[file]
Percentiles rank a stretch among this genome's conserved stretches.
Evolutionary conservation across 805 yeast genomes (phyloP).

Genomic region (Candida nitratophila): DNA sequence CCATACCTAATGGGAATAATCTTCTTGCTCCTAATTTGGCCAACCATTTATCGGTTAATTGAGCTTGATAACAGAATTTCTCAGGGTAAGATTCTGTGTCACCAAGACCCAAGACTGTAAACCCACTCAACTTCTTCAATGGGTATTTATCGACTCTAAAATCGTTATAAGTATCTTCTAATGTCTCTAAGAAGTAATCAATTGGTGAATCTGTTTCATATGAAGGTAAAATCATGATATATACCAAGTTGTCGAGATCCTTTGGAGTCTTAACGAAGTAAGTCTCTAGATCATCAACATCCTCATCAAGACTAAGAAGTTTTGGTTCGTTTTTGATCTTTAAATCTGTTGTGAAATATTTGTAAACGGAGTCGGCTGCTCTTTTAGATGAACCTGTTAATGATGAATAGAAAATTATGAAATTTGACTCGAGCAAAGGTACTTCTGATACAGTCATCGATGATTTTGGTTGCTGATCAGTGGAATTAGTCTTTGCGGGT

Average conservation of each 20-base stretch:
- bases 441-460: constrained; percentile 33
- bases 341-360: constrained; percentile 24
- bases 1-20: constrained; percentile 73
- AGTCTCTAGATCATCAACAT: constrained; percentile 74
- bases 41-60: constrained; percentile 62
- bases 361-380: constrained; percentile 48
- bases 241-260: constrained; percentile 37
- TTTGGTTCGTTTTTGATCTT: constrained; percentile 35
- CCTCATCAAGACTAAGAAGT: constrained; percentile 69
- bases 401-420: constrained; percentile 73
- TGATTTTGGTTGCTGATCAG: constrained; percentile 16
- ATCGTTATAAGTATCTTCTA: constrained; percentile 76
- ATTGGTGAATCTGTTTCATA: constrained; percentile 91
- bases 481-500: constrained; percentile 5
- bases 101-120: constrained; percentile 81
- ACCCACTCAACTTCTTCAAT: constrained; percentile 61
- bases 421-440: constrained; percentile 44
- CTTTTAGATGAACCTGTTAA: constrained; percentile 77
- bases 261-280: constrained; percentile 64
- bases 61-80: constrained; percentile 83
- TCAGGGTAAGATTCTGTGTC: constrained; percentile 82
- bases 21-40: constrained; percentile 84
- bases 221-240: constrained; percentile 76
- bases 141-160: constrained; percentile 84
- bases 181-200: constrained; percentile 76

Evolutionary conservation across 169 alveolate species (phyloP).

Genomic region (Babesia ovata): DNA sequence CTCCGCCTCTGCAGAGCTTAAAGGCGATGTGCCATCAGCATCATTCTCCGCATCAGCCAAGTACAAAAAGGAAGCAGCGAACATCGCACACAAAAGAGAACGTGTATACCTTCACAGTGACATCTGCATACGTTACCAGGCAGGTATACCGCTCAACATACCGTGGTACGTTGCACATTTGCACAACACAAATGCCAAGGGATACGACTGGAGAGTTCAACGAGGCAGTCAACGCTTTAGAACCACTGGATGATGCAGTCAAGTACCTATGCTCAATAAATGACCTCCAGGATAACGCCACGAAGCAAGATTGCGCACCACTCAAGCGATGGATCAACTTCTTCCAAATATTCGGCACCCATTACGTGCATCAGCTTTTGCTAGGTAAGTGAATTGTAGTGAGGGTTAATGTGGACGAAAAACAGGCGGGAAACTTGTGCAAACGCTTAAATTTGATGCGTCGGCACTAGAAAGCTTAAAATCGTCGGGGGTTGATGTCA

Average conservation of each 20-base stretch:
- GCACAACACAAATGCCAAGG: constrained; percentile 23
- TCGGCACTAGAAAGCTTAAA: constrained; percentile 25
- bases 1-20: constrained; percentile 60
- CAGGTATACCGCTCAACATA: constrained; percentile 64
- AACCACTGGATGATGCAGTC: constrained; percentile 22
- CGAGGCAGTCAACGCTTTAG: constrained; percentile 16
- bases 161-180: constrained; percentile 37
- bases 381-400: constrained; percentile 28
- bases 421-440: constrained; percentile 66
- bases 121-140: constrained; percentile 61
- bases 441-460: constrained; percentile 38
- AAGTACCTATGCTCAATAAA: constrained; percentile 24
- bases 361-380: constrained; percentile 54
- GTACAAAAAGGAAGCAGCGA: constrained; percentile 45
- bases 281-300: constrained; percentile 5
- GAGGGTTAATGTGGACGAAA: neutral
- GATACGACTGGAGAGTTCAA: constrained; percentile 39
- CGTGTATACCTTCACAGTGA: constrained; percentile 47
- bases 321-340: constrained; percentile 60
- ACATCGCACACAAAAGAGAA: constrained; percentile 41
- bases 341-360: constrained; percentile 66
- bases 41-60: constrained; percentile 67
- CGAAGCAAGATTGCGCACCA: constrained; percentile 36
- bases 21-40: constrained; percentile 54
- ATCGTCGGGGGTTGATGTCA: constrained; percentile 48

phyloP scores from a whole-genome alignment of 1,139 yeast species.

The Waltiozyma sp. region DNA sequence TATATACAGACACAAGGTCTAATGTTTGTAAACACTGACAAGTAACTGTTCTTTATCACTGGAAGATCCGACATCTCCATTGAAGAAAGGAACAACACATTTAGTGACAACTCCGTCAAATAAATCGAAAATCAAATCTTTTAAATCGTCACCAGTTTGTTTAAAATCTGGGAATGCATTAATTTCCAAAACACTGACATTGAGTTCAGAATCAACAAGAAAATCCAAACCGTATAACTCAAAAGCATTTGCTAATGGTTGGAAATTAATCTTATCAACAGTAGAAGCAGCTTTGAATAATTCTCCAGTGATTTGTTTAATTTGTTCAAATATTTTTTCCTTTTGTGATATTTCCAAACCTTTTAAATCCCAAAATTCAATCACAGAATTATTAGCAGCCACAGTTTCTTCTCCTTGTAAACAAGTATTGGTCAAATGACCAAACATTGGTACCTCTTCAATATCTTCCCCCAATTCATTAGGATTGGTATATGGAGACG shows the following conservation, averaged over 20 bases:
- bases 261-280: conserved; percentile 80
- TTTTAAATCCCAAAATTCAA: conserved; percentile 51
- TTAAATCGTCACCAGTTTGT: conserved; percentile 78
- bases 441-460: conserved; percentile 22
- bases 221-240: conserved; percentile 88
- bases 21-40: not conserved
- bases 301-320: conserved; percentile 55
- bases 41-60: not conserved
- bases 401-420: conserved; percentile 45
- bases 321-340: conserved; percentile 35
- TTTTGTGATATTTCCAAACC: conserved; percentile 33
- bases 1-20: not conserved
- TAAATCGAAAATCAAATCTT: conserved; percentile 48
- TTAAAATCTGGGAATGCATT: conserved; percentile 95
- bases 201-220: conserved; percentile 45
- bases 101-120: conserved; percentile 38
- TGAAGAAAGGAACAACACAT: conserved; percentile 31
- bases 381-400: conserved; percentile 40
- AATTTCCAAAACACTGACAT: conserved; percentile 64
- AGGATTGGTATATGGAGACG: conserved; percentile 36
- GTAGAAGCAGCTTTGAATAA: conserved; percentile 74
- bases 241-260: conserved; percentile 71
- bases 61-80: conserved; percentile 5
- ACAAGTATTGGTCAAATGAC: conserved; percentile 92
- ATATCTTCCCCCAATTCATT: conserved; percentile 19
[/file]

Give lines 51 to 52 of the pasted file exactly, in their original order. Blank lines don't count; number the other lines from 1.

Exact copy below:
- bases 321-340: constrained; percentile 60
- ACATCGCACACAAAAGAGAA: constrained; percentile 41